At least six Twillingate fish harvesters are being kept from the crab fishery by miles of ice that have build up just outside their harbour.
'Basically it's just an ocean of ice ahead of us.' - Derrick Bath, Polar Venture
Derrick Bath, a harvester on the Polar Venture, said his crew has spent about four hours trying to break through the ice that was pushed in by northerly winds — but has made it only a few miles from shore.
"Basically it's just an ocean of ice ahead of us," he said on Wednesday afternoon. Bath said he's seen harbours filled with ice before, but this is a lot heavier than usual.
"I think we left Twillingate around 12 p.m. and we're just getting out of the harbour … It's just hard going, we're not making any time here at all. We don't see any water ahead of us yet."
Bath said his crew were headed to the crab grounds, and the delay in getting there means there will be more competition, and the crab won't be as high in quality.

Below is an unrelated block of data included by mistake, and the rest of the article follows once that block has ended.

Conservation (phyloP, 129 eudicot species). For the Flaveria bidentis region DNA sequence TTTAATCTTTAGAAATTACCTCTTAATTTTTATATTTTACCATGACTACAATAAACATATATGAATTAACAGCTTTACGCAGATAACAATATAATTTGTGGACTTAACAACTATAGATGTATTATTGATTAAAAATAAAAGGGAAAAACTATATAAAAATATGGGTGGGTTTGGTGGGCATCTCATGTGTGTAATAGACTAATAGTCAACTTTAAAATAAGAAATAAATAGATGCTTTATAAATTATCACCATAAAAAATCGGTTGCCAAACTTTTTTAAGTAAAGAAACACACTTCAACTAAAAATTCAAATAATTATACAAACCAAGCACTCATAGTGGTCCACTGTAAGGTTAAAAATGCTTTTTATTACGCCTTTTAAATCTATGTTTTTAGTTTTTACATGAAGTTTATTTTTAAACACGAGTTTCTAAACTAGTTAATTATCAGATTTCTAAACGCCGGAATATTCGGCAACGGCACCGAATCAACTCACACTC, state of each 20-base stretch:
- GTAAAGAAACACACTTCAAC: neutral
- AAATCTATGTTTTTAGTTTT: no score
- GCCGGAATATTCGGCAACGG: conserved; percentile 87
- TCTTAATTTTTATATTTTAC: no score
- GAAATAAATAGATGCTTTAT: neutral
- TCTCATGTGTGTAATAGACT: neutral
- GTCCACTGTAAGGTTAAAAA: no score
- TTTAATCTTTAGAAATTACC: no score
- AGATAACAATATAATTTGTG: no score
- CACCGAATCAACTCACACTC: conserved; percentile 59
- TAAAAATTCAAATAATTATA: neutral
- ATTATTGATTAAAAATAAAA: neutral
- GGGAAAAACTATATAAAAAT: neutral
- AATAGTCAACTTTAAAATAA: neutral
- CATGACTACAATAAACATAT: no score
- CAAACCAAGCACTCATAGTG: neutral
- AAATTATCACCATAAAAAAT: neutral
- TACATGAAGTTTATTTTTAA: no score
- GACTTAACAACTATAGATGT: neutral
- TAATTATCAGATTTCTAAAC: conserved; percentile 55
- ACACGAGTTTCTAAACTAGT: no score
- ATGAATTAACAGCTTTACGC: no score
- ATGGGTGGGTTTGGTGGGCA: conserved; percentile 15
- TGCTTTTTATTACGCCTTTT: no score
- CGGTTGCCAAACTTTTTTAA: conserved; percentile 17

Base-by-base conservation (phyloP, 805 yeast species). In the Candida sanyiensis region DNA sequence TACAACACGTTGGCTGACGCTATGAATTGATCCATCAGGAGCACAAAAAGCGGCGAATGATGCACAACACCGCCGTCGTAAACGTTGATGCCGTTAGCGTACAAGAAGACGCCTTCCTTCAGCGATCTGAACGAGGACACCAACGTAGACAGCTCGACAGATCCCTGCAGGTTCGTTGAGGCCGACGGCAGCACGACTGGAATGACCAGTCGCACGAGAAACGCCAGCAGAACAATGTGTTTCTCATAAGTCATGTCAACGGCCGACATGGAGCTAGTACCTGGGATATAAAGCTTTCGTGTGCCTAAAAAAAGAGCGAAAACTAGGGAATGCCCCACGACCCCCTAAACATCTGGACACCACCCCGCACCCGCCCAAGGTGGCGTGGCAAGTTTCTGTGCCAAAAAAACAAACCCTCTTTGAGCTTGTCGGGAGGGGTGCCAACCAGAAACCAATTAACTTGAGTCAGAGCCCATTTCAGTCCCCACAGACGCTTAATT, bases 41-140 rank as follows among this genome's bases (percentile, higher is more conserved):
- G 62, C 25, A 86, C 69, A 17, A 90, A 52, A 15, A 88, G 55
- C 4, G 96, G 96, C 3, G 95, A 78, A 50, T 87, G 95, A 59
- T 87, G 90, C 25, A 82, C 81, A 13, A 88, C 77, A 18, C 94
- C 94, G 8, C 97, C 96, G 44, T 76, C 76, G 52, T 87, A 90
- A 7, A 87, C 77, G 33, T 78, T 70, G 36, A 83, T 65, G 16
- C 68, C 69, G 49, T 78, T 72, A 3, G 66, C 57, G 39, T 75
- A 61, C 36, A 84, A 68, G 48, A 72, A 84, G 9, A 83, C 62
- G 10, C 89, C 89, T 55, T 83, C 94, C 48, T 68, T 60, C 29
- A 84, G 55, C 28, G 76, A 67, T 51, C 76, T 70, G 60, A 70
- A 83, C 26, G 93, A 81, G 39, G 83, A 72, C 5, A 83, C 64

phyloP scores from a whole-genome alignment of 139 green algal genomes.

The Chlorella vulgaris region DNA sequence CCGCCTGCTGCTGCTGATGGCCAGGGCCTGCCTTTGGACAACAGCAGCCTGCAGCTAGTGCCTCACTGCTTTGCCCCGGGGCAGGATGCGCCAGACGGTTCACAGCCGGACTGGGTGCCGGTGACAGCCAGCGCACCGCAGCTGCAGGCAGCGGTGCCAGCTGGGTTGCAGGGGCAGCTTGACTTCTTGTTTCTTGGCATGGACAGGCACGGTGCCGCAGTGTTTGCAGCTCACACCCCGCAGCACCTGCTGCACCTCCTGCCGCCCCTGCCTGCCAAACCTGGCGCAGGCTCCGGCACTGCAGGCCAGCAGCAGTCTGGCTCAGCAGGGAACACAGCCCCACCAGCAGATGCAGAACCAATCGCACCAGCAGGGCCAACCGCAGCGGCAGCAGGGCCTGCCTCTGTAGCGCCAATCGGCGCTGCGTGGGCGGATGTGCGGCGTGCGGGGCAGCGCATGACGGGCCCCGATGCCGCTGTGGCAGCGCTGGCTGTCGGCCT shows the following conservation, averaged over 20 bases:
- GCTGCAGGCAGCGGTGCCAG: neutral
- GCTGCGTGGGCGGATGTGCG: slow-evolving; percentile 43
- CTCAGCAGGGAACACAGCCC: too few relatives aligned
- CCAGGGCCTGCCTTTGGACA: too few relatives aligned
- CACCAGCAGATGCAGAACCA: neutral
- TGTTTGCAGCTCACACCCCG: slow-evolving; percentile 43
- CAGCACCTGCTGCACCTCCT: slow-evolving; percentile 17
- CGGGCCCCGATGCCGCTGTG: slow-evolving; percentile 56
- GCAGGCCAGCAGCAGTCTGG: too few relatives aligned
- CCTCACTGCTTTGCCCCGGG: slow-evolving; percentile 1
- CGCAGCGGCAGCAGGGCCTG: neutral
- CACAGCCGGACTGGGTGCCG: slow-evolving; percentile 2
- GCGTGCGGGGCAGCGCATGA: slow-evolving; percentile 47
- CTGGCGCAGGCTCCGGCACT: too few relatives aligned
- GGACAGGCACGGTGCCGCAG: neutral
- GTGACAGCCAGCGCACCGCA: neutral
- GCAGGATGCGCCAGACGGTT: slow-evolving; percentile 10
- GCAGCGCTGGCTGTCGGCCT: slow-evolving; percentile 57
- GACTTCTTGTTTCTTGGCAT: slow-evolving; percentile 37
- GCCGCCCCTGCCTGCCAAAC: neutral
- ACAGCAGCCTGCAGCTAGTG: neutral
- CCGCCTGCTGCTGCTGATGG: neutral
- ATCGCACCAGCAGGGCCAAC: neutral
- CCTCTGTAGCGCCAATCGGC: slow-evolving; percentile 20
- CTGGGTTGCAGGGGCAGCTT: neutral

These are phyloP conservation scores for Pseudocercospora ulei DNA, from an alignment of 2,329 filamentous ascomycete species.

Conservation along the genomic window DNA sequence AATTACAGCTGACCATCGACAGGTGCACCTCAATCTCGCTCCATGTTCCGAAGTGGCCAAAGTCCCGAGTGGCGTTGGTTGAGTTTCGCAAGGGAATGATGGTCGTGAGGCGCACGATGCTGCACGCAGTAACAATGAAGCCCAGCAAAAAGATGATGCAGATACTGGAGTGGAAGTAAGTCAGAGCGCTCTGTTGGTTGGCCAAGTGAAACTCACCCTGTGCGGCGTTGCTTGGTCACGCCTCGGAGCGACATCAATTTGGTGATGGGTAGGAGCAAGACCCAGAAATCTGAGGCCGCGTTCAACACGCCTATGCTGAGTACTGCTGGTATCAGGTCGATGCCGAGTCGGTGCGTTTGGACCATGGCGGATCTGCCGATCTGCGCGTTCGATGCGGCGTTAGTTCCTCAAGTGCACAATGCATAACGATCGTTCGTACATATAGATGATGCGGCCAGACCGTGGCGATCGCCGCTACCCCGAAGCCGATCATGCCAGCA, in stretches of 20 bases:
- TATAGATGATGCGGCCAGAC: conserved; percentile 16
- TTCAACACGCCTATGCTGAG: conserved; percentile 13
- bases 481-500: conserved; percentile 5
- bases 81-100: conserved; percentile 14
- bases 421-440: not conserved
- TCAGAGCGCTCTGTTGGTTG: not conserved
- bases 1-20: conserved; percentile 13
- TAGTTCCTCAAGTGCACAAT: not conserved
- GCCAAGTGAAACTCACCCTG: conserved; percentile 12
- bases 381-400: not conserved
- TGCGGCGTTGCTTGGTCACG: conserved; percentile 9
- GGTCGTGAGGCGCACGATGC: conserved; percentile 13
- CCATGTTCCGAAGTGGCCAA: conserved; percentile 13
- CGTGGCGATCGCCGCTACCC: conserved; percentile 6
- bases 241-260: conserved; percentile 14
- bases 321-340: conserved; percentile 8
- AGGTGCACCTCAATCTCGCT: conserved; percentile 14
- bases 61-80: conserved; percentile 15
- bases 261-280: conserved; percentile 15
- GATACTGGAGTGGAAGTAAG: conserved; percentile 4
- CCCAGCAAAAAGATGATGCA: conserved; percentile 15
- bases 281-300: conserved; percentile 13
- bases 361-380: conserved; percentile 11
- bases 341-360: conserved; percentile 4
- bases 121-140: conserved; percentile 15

"Crab means everything right now, cause the seal fishery is gone, the shrimp — pretty much they got that all taken from us," he said.
"We have quite a bit of crab to catch so we're trying to push to get out and get it as early as possible."
Time for compensation: FFAW
The Fish, Food and Allied Workers union said in a news release on Wednesday that hundreds of fishing boats are being kept ashore by the ice that has built up around Newfoundland and Labrador.
President Keith Sullivan called on the federal government to pay compensation to fish harvesters who are kept away from the fishery.
"For many, E.I. benefits run out next week, which will leave families without any income for the foreseeable future, since ice is expected to be a problem until at least mid-May," the FFAW wrote in a statement.
The federal government spent nearly $8 million in 2007 to compensate fishermen who were unable to work because of ice conditions.
The union said ice compensation payments were also made in 1974 and 1990.